This book will make readers hungry for applesauce.
There’s a theory that the old Disney live-action movies were popular because the kids acted like adults and the adults acted like kids. In this book, Katy has no choice but to act like an adult. Her aunt is in labor, and her mother can’t be home until after the baby is born. It’s the Jewish New Year, and Katy was expecting to make applesauce with her mom—following the family tradition—but all her dad can do is stare helplessly at the ingredients lined up on the counter. Katy starts typing on the computer until a recipe pops up. Younger readers may find it very satisfying when her father asks, “What’s next?” This book is full of such small, satisfying moments. The highlight may be a sequence in which, one by one, Katy’s friends, her rabbi and even the neighborhood crossing guard bring her apples. They know her mother is away. The characters in McMahon’s illustrations, painted in warm colors, all look like people readers might want to know. In the last scene, Katy reaches into her pocket and pulls out a jar of applesauce for the new baby. It’s just what an adult would do.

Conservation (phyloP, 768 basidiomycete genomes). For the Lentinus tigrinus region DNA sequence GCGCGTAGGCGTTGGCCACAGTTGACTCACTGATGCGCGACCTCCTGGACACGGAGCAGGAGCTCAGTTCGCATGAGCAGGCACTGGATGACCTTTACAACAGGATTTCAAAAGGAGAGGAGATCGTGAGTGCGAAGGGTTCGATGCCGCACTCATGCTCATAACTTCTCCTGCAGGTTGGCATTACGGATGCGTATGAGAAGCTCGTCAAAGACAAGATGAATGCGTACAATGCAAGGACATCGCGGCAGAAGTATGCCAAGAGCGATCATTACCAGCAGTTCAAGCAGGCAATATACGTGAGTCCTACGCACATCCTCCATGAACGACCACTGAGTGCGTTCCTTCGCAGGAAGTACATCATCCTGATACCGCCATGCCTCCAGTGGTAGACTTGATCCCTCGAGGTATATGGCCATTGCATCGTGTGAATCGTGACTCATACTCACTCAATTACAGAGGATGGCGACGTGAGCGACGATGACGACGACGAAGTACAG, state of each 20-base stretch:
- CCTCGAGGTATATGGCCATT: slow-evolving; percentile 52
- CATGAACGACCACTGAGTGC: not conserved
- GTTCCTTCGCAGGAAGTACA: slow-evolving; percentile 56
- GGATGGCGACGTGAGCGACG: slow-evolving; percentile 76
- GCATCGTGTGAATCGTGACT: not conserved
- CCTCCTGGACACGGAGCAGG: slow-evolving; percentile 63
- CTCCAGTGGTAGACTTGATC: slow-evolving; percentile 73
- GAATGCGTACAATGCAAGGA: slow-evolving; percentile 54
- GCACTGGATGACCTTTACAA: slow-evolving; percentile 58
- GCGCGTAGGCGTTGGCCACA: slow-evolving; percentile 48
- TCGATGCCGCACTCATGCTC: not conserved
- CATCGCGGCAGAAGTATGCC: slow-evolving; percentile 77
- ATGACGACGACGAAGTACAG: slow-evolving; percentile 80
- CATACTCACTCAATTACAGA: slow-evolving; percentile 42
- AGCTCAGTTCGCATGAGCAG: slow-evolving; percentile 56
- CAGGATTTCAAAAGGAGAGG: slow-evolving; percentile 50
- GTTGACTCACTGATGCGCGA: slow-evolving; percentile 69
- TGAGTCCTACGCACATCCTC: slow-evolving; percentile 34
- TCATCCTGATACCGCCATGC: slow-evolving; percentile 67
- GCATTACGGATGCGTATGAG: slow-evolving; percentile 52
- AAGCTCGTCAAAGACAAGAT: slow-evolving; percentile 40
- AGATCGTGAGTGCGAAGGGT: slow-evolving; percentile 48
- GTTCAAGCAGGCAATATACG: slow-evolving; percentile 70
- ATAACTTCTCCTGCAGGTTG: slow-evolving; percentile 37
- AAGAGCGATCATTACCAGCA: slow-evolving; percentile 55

This is a simple story and on the face of it a slight one, but underneath, it’s an extremely moving tale. (Picture book. 2-7)